From here ahead
- By Thomas R. Temin
- Jan 08, 2003
Thomas R. Temin
By nearly all accounts, 2002 was a lousy year for the IT industry.
Market researcher IDC Corp. of Framingham, Mass., said that it will turn out to be the worst year for IT in history. An industry accustomed to growing at double-digit rates for as long as anyone can remember shrunk slightly last year.
The PC business has taken a serious hit.
The biggest event of the year was not a new chip or revolutionary architectural advancement but rather the failure of Compaq Computer Corp., which Hewlett-Packard Co. swallowed up. For this industry in this economy, one plus one equals less than two.
Economists call this creative destruction'the marketplace correcting itself so only the smartest and most efficient producers survive.
The state of Comdex was another bellwether. Although still exciting and chock-full of information for those who follow the industry, the recent Las Vegas trade show was half the size it was during its peak years.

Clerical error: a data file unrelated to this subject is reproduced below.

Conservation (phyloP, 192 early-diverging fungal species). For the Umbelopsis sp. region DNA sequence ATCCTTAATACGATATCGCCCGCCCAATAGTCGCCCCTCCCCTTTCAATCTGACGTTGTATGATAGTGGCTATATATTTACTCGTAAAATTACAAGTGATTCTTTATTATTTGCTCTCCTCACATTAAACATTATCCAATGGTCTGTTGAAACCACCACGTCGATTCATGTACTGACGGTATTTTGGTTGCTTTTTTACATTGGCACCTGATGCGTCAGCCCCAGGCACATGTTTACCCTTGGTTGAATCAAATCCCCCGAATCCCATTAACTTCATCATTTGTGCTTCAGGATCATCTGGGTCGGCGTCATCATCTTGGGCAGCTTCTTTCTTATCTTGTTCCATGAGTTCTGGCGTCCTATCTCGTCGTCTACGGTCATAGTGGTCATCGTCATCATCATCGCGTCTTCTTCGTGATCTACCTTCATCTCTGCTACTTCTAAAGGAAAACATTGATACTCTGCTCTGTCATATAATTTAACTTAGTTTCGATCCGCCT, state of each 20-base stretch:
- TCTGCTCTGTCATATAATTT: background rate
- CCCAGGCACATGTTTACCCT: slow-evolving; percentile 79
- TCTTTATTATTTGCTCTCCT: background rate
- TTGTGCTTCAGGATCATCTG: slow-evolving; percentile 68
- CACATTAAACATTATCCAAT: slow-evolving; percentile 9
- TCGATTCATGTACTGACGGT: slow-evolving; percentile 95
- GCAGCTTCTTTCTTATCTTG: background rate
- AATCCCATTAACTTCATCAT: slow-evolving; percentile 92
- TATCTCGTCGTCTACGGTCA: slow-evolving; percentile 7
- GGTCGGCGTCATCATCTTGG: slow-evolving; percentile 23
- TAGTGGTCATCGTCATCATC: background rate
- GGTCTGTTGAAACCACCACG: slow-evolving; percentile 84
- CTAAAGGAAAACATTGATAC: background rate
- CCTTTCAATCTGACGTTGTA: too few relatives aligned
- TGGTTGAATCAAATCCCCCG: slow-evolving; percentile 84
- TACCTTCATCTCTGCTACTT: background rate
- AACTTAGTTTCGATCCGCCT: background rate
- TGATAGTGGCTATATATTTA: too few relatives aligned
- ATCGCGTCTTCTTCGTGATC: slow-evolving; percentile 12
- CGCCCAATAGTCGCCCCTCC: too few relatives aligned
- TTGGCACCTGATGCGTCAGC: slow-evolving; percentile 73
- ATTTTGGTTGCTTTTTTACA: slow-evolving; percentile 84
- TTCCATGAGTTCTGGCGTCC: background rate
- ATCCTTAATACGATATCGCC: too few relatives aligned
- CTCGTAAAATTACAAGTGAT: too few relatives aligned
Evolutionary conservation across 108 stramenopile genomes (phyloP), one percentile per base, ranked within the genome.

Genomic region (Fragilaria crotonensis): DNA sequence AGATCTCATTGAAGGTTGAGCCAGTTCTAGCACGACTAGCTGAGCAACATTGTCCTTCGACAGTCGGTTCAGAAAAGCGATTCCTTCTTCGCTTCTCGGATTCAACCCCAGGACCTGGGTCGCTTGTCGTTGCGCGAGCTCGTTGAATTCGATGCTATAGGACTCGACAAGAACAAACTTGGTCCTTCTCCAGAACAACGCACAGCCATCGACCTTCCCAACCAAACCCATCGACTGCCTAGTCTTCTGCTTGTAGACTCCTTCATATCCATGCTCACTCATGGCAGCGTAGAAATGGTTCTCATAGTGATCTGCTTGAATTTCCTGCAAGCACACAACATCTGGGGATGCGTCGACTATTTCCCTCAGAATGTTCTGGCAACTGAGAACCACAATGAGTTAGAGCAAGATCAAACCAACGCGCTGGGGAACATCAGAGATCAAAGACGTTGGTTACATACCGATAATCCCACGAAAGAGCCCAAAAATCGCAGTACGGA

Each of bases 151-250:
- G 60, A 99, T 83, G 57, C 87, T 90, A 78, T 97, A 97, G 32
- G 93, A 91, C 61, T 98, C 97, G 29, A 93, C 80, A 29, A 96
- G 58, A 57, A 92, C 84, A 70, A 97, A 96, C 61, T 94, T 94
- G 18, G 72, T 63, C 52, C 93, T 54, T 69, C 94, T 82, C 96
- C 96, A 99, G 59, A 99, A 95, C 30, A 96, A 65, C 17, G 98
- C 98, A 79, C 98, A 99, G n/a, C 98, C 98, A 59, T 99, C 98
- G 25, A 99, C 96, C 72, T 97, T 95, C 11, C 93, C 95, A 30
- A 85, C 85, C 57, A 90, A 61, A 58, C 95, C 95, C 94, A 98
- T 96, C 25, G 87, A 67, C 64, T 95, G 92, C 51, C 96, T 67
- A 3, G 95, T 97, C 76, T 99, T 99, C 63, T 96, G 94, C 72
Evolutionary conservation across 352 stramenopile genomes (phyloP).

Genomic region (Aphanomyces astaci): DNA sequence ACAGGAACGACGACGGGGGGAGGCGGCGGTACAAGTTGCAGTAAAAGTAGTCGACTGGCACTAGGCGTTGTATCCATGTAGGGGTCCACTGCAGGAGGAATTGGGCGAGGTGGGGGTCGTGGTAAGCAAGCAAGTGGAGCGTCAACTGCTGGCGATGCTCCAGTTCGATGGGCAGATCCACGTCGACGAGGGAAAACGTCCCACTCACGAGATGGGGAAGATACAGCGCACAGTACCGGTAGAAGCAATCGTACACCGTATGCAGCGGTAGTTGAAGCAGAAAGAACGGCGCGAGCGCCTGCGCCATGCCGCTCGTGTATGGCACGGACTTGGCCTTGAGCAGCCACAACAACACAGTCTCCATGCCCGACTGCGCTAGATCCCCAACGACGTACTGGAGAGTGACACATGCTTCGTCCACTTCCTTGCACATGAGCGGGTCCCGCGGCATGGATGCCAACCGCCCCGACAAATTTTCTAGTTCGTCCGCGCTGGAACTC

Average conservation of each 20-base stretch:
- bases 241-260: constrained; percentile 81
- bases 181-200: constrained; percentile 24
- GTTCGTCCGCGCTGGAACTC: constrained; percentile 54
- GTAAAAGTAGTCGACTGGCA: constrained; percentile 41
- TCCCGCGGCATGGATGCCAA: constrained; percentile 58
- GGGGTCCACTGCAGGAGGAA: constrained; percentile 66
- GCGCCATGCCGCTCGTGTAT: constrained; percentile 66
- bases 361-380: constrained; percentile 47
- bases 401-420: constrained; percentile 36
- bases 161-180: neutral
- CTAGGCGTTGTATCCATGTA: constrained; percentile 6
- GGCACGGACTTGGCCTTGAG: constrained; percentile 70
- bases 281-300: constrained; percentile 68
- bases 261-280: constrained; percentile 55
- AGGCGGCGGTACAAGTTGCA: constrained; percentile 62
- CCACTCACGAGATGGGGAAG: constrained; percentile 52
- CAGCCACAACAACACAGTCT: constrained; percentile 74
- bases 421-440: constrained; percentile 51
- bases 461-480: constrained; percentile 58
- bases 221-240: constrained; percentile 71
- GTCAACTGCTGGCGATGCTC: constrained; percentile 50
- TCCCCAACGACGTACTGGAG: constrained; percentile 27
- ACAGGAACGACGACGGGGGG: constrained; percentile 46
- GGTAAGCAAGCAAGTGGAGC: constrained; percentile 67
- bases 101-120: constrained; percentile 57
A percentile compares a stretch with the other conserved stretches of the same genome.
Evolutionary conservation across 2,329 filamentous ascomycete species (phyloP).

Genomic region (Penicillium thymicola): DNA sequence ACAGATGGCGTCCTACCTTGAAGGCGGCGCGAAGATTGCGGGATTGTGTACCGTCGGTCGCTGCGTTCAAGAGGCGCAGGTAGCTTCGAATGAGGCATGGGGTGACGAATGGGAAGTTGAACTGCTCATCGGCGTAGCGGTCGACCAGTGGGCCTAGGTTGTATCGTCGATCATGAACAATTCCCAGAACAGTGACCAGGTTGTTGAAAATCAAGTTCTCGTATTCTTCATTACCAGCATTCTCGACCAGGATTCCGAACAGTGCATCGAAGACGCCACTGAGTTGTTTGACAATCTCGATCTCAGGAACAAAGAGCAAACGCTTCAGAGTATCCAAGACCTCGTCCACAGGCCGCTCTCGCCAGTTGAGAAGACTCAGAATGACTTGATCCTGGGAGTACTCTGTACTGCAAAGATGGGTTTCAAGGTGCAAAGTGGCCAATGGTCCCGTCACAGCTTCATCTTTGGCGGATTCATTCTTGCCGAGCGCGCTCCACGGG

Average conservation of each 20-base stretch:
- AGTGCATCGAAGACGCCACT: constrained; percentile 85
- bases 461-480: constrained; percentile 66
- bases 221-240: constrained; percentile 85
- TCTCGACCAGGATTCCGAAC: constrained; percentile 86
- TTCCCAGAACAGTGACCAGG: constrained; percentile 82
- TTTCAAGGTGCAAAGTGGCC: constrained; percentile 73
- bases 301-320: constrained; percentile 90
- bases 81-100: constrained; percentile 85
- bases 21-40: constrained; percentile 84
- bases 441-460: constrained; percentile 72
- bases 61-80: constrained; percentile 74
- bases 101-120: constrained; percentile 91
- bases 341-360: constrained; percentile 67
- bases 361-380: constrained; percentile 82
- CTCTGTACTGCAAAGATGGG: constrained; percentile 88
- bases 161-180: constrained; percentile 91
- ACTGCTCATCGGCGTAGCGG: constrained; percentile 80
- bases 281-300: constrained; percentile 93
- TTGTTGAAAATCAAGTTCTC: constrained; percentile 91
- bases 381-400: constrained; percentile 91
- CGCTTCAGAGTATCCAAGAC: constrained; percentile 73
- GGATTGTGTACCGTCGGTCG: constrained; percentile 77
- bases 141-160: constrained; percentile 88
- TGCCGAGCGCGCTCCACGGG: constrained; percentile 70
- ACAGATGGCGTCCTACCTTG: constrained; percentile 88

Still, IT innovation continues. I'm impressed with the new tablet PCs, for example. The current crop has enough software and mechanical engineering freshness to make them worth considering for enterprise use. Advances in wireless LAN security are also noteworthy, if years overdue.
Government is also undergoing creative destruction, although from different stimuli than industry. Out of the crucible of terror attacks and the ensuing 15 months of political debate will emerge a giant new agency. For many federal workers, career hopes will be dashed and, if they are lucky and agile, formed anew. For others, unimaginable opportunity will materialize from seeming dead ends.
At this writing, in all likelihood, the Defense Department will soon be pressure-testing its new doctrines, a network-centric approach to warfighting.
This issue of GCN carries two forecasts to help you navigate the new year. With stories detailing the trends in government and in IT, our reporters and editors hope to give you some insights to what's ahead. And during 2003, we'll stay at our watch posts.